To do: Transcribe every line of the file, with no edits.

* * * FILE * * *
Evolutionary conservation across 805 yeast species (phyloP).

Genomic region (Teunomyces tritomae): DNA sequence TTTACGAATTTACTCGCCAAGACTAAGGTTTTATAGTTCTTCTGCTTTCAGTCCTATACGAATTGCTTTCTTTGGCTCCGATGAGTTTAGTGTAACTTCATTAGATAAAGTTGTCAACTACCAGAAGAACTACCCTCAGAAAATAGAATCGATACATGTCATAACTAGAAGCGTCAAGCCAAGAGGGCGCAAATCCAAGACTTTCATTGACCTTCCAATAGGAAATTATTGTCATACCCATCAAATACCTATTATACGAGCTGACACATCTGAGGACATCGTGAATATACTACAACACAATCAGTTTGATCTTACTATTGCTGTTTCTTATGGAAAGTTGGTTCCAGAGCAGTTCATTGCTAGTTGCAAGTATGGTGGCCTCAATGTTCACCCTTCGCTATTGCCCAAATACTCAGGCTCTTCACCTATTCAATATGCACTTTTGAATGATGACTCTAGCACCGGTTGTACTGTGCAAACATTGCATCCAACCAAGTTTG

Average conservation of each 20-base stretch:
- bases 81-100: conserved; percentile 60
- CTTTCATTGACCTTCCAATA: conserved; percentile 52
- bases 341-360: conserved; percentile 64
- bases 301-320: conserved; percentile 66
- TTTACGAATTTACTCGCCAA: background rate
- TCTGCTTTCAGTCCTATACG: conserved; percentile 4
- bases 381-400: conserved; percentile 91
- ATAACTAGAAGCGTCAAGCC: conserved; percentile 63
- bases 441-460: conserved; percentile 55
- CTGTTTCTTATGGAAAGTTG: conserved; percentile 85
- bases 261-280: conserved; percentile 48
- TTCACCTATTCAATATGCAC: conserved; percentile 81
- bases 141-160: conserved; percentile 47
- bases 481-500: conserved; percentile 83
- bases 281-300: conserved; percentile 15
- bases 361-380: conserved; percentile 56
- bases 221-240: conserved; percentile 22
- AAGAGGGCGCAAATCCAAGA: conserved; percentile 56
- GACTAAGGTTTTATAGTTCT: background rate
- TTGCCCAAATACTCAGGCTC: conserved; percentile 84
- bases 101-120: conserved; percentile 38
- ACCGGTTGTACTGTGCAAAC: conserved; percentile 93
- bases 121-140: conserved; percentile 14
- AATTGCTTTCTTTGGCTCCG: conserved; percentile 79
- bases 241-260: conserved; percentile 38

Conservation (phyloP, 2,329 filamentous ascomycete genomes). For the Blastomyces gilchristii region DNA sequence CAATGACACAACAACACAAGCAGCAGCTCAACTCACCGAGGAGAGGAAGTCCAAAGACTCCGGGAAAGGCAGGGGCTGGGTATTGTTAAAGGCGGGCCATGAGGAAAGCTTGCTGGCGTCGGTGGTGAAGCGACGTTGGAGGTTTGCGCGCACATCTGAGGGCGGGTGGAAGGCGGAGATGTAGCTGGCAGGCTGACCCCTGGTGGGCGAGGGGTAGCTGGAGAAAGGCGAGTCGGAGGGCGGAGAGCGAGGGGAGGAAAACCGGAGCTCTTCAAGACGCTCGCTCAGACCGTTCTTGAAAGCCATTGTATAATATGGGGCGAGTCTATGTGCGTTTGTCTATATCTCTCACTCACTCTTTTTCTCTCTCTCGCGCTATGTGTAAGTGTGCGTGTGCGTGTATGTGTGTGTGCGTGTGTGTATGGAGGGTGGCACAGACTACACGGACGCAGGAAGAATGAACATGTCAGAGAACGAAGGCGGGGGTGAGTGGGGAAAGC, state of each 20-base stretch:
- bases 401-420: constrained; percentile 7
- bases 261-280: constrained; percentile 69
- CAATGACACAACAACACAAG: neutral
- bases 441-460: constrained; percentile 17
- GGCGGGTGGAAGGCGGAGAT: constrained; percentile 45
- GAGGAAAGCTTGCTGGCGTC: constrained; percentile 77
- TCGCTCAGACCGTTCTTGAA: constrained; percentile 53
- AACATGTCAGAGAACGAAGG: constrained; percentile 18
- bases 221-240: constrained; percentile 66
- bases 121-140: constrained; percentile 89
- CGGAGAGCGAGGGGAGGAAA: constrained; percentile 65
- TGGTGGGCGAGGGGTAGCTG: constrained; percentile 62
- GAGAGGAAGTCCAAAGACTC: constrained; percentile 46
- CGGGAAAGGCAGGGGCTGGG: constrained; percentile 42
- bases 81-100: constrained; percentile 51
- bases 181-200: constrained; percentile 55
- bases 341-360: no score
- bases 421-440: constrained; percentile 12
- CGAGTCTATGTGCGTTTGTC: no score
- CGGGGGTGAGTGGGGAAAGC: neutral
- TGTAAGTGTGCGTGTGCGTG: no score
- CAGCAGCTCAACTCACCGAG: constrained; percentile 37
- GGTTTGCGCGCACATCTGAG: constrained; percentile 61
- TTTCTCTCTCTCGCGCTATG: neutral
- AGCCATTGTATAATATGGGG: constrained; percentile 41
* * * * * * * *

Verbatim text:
Evolutionary conservation across 805 yeast species (phyloP).

Genomic region (Teunomyces tritomae): DNA sequence TTTACGAATTTACTCGCCAAGACTAAGGTTTTATAGTTCTTCTGCTTTCAGTCCTATACGAATTGCTTTCTTTGGCTCCGATGAGTTTAGTGTAACTTCATTAGATAAAGTTGTCAACTACCAGAAGAACTACCCTCAGAAAATAGAATCGATACATGTCATAACTAGAAGCGTCAAGCCAAGAGGGCGCAAATCCAAGACTTTCATTGACCTTCCAATAGGAAATTATTGTCATACCCATCAAATACCTATTATACGAGCTGACACATCTGAGGACATCGTGAATATACTACAACACAATCAGTTTGATCTTACTATTGCTGTTTCTTATGGAAAGTTGGTTCCAGAGCAGTTCATTGCTAGTTGCAAGTATGGTGGCCTCAATGTTCACCCTTCGCTATTGCCCAAATACTCAGGCTCTTCACCTATTCAATATGCACTTTTGAATGATGACTCTAGCACCGGTTGTACTGTGCAAACATTGCATCCAACCAAGTTTG

Average conservation of each 20-base stretch:
- bases 81-100: conserved; percentile 60
- CTTTCATTGACCTTCCAATA: conserved; percentile 52
- bases 341-360: conserved; percentile 64
- bases 301-320: conserved; percentile 66
- TTTACGAATTTACTCGCCAA: background rate
- TCTGCTTTCAGTCCTATACG: conserved; percentile 4
- bases 381-400: conserved; percentile 91
- ATAACTAGAAGCGTCAAGCC: conserved; percentile 63
- bases 441-460: conserved; percentile 55
- CTGTTTCTTATGGAAAGTTG: conserved; percentile 85
- bases 261-280: conserved; percentile 48
- TTCACCTATTCAATATGCAC: conserved; percentile 81
- bases 141-160: conserved; percentile 47
- bases 481-500: conserved; percentile 83
- bases 281-300: conserved; percentile 15
- bases 361-380: conserved; percentile 56
- bases 221-240: conserved; percentile 22
- AAGAGGGCGCAAATCCAAGA: conserved; percentile 56
- GACTAAGGTTTTATAGTTCT: background rate
- TTGCCCAAATACTCAGGCTC: conserved; percentile 84
- bases 101-120: conserved; percentile 38
- ACCGGTTGTACTGTGCAAAC: conserved; percentile 93
- bases 121-140: conserved; percentile 14
- AATTGCTTTCTTTGGCTCCG: conserved; percentile 79
- bases 241-260: conserved; percentile 38

Conservation (phyloP, 2,329 filamentous ascomycete genomes). For the Blastomyces gilchristii region DNA sequence CAATGACACAACAACACAAGCAGCAGCTCAACTCACCGAGGAGAGGAAGTCCAAAGACTCCGGGAAAGGCAGGGGCTGGGTATTGTTAAAGGCGGGCCATGAGGAAAGCTTGCTGGCGTCGGTGGTGAAGCGACGTTGGAGGTTTGCGCGCACATCTGAGGGCGGGTGGAAGGCGGAGATGTAGCTGGCAGGCTGACCCCTGGTGGGCGAGGGGTAGCTGGAGAAAGGCGAGTCGGAGGGCGGAGAGCGAGGGGAGGAAAACCGGAGCTCTTCAAGACGCTCGCTCAGACCGTTCTTGAAAGCCATTGTATAATATGGGGCGAGTCTATGTGCGTTTGTCTATATCTCTCACTCACTCTTTTTCTCTCTCTCGCGCTATGTGTAAGTGTGCGTGTGCGTGTATGTGTGTGTGCGTGTGTGTATGGAGGGTGGCACAGACTACACGGACGCAGGAAGAATGAACATGTCAGAGAACGAAGGCGGGGGTGAGTGGGGAAAGC, state of each 20-base stretch:
- bases 401-420: constrained; percentile 7
- bases 261-280: constrained; percentile 69
- CAATGACACAACAACACAAG: neutral
- bases 441-460: constrained; percentile 17
- GGCGGGTGGAAGGCGGAGAT: constrained; percentile 45
- GAGGAAAGCTTGCTGGCGTC: constrained; percentile 77
- TCGCTCAGACCGTTCTTGAA: constrained; percentile 53
- AACATGTCAGAGAACGAAGG: constrained; percentile 18
- bases 221-240: constrained; percentile 66
- bases 121-140: constrained; percentile 89
- CGGAGAGCGAGGGGAGGAAA: constrained; percentile 65
- TGGTGGGCGAGGGGTAGCTG: constrained; percentile 62
- GAGAGGAAGTCCAAAGACTC: constrained; percentile 46
- CGGGAAAGGCAGGGGCTGGG: constrained; percentile 42
- bases 81-100: constrained; percentile 51
- bases 181-200: constrained; percentile 55
- bases 341-360: no score
- bases 421-440: constrained; percentile 12
- CGAGTCTATGTGCGTTTGTC: no score
- CGGGGGTGAGTGGGGAAAGC: neutral
- TGTAAGTGTGCGTGTGCGTG: no score
- CAGCAGCTCAACTCACCGAG: constrained; percentile 37
- GGTTTGCGCGCACATCTGAG: constrained; percentile 61
- TTTCTCTCTCTCGCGCTATG: neutral
- AGCCATTGTATAATATGGGG: constrained; percentile 41